How Game of Thrones' nihilistic universe is redefining Hollywood conventions
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By Mischa Snaije
The Game of Thrones phenomenon is puzzling in more than one way. At first, its appeal seems rather obvious: it features knights, castles, and dragons, orgies, epic duels, and betrayals. It is the perfect storm, straight out of a fantasy geek’s wet dream, the lovechild of Lord of the Rings and high budget soft-core porn.
But such highlights only form a tiny fraction of the overall show. Before witnessing a full-scale battle or a steamy sex scene, the audience must first plow through convoluted political machinations between the powerful families fighting for control of Westeros. The ‘Red Wedding’, often cited as one of the most gruesome scenes in television history, only takes place in episode 9 (out of 10) of the third season, the culmination of an almost painfully slow buildup.
This represents a major shift for viewers, who, accustomed to fast-paced Hollywood blockbusters, must learn to trade immediate gratification for more distant but delicious rewards. The Game of Thrones books are also notorious for their staggering size and complexity, and for this reason have a distinct and dedicated audience that doesn’t mind consulting a family tree every few pages. Although the HBO adaptation is somewhat simplified, it still makes frequent references to obscure backstories, requiring the viewer to either be on point with their lore, or miss out on crucial dialogue.
This represents a major shift for viewers, who, accustomed to fast-paced Hollywood blockbusters, must learn to trade immediate gratification for more distant but delicious rewards.
So what is it that makes people of all ages, genders and cultures faithfully follow this niche fantasy series, which teases a lot but never seems to get anywhere (winter has been arriving for 6 seasons now…?) I believe that the Game of Thrones phenomenon is rooted in something deeper than dragons and tits, the quality of its production, or the completeness of the universe it presents. The show consistently and surprisingly defies entrenched Hollywood expectations and that is what keeps people watching.
The unpredictability of Game of Thrones derives from the nihilistic morality of its universe. As its title suggests, the whole series is a game, in which a few powerful families fight for brute power. The stakes are the survival of their lineage, and the bets placed are on the lives of the inhabitants of Westeros. This is a radical departure from other popular fantasy series such as Harry Potter or Lord of the Rings, in which characters can generally be divided into the ‘good guys’ and ‘bad guys’, with the former righteously fighting to thwart the latter’s plans of world domination.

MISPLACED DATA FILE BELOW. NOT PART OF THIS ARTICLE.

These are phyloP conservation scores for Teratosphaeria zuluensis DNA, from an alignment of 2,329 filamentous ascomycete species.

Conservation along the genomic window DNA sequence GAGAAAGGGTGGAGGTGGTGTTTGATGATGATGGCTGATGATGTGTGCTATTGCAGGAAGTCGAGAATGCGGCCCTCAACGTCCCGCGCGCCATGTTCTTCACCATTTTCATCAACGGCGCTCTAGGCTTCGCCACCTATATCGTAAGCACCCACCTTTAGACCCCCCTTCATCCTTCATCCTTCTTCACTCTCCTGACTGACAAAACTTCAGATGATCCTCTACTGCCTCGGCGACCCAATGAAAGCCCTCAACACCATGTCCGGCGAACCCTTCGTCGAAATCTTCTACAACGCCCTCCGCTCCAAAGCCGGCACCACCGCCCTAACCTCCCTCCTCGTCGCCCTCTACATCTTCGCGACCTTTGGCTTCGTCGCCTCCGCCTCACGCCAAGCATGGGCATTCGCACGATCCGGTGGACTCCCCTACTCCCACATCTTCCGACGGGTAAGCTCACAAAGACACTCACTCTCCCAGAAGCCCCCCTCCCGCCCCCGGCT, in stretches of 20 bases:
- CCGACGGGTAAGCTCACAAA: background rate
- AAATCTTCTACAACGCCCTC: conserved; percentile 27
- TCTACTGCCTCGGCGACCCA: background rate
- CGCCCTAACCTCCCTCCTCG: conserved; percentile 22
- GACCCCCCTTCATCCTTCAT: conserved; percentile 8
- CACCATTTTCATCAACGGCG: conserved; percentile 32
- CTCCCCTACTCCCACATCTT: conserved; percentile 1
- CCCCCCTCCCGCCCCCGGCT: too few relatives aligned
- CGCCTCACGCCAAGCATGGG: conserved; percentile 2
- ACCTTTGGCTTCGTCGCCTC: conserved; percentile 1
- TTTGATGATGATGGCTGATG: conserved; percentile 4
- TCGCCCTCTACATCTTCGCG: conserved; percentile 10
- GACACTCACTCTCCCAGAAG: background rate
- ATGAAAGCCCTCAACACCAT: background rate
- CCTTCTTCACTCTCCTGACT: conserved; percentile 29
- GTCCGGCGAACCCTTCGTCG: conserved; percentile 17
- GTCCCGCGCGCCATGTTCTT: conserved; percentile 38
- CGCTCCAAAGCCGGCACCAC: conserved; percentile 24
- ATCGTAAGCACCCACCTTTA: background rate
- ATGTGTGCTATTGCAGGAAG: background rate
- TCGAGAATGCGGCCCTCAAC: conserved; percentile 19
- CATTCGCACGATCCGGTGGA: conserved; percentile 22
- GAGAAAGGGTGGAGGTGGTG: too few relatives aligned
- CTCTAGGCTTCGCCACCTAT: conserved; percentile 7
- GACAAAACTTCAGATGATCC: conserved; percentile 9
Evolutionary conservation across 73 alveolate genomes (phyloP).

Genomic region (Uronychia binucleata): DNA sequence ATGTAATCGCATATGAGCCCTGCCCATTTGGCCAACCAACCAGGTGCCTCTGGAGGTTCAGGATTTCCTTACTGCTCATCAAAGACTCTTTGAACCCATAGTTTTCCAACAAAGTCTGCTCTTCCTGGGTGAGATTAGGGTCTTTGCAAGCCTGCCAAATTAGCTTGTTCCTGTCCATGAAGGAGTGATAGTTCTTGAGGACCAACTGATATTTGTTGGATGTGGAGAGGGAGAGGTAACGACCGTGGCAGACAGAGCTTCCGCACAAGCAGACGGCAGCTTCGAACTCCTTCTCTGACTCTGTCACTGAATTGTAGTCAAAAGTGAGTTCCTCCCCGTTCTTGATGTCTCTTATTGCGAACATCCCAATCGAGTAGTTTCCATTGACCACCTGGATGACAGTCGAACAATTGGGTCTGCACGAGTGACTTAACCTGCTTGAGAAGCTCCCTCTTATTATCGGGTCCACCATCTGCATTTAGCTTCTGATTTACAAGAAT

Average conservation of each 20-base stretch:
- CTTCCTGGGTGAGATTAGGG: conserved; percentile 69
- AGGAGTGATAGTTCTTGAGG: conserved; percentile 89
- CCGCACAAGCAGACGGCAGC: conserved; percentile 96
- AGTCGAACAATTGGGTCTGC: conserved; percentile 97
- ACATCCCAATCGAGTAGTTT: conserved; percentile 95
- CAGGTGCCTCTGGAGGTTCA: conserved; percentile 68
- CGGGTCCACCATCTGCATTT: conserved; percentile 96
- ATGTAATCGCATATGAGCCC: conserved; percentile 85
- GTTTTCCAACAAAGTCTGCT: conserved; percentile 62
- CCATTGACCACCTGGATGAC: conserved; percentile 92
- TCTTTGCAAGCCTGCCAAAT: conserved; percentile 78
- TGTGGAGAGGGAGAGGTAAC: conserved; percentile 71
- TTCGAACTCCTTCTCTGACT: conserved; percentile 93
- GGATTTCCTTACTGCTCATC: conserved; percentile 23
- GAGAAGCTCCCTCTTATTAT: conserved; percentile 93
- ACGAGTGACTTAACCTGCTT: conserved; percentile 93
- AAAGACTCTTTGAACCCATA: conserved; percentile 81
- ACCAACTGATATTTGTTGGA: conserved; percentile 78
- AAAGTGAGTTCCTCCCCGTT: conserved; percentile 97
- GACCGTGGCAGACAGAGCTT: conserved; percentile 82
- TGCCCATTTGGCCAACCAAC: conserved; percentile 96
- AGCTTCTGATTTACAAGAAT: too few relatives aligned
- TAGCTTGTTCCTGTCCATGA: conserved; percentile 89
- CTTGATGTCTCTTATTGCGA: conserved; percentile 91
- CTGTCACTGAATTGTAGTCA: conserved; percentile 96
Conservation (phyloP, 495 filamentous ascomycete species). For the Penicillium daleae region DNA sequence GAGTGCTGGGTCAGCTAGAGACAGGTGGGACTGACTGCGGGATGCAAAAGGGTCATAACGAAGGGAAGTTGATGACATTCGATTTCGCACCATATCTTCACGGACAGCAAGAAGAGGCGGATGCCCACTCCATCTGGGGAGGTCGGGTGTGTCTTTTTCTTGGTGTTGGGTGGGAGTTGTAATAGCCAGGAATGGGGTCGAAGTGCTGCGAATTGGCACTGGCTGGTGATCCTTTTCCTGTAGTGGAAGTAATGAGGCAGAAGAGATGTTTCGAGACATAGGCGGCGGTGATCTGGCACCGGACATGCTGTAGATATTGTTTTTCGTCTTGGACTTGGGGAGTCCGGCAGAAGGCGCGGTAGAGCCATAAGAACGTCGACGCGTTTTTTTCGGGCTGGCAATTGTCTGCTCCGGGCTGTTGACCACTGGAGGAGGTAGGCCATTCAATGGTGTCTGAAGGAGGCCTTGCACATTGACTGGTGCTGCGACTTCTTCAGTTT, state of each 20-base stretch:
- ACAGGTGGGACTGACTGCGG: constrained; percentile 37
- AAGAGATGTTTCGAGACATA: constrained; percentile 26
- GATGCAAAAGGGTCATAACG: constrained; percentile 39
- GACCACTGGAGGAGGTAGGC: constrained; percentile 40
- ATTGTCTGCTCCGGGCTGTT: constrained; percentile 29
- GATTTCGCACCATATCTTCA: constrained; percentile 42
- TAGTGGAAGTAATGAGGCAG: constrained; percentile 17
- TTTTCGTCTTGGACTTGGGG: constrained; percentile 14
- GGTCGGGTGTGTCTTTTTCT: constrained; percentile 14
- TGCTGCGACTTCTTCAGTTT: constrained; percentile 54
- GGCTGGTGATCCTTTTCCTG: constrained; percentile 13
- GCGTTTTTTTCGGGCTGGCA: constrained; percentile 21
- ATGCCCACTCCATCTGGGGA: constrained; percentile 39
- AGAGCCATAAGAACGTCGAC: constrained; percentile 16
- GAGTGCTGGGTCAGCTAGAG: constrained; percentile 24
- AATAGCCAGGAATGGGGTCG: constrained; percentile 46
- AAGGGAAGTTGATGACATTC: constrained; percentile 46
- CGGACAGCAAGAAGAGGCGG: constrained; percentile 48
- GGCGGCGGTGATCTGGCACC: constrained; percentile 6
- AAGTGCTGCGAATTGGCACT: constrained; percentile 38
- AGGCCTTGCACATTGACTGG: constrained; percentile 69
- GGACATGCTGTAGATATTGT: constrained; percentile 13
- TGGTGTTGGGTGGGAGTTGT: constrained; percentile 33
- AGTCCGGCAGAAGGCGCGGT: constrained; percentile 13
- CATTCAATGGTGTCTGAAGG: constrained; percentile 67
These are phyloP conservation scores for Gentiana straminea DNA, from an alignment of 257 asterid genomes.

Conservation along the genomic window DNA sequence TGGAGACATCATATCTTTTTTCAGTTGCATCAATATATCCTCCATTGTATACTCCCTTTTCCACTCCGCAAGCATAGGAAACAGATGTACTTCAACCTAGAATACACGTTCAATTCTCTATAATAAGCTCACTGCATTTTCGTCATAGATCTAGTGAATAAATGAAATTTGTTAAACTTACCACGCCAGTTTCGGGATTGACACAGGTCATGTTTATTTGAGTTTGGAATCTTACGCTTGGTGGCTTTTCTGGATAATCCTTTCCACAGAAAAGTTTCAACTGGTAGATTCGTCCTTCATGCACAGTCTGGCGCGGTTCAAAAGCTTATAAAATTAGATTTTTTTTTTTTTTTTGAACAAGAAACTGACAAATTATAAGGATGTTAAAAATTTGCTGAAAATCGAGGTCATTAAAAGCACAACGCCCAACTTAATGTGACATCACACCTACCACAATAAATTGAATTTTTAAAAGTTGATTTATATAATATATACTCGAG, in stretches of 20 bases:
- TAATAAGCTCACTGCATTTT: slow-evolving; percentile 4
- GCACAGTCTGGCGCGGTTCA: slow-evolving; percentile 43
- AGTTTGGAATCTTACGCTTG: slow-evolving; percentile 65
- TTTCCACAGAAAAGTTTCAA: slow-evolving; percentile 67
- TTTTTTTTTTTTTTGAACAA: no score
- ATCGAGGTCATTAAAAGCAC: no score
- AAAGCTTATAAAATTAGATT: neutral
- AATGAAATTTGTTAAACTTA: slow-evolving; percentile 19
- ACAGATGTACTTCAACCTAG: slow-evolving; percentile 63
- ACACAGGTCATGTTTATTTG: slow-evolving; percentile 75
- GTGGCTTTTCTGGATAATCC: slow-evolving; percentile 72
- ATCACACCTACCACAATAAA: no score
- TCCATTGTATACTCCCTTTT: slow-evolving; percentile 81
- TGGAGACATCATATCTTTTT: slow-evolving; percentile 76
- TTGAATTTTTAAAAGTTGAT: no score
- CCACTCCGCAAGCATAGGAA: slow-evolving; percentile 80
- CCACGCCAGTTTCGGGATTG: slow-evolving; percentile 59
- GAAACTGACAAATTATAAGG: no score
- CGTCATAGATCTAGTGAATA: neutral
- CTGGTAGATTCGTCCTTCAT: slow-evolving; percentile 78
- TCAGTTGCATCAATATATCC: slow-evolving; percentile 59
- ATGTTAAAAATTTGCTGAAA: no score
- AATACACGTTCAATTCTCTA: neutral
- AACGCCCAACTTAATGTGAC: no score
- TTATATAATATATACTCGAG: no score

In Game of Thrones, there is no loftier goal than the control over as much land as possible. Even when characters try to abide by moral standards, they find their idealism rapidly crushed. As the character Jon Snow recently said upon being brought back from the dead, “I tried to do the right thing, and I got murdered” . Ultimately, all the characters with noble intentions find themselves faced with a choice: either act against their self-interest and risk being killed like Jon Snow, or compromise their moral integrity for the ‘greater good’, a view espoused by Tyrion Lannister.
In fact, violence is routinely rewarded in Game of Thrones. Those most willing to use blackmail, violence, and dishonesty stay ahead of the pack, as exemplified by the two greatest schemers of the show: Lord Varys and Littlefinger. They embody Machiavelli’s idea of politics as a battlefield where every action is legitimate, where the ends always justify the means. Most people bond with these Machiavellian characters that somehow never lose sight of the big picture. Deep down, perhaps, we admire cold, calculated rationalism more than naïve virtue.
So the greatest innovation of Game of Thrones is that its viewers (and readers) come to identify with characters through something other than the moral divide that traditionally defines fantasy blockbusters. Even mostly repugnant characters have moments of pure vulnerability that oblige you to nuance your views. Cersei Lannister’s ‘walk of shame’ at the end of Season 5 was particularly effective at shifting viewer’s perception of her: You knew she had it coming, and yet couldn’t help but feel sorry for her. It’s this ambiguity that makes the characters of Game of Thrones feel so alive and complex.
George R. R. Martin, the author of the books, helps to maintain this tense uncertainty by routinely killing off the show’s central characters. He recently said in an interview that “a writer, even a fantasy writer, has an obligation to tell the truth and the truth is, as we say in Game of Thrones, all men must die”. Ironically, his merciless fantasy universe, where the best men get killed and the most cunning survive, feels far closer to reality than the simplified vision of the world presented in most Hollywood productions. And it redefines the traditional viewer’s relationship to the hero, but denying him/her the certainty that the hero will survive.
Ultimately, the morally nihilistic universe of Game of Thrones is a welcome addition to mainstream television. Most of the societal problems we face today, from religious extremism to racism, stem from a Manichean vision of the world, where a line is drawn between Good/Evil, and ‘Us’ vs Them’. We are indoctrinated to make moral judgements from a tender age, through the media we consume and political/religious ideology. If Game of Thrones can help us see that our judgments often have no basis in the real world, that is undeniably a ‘good’ thing.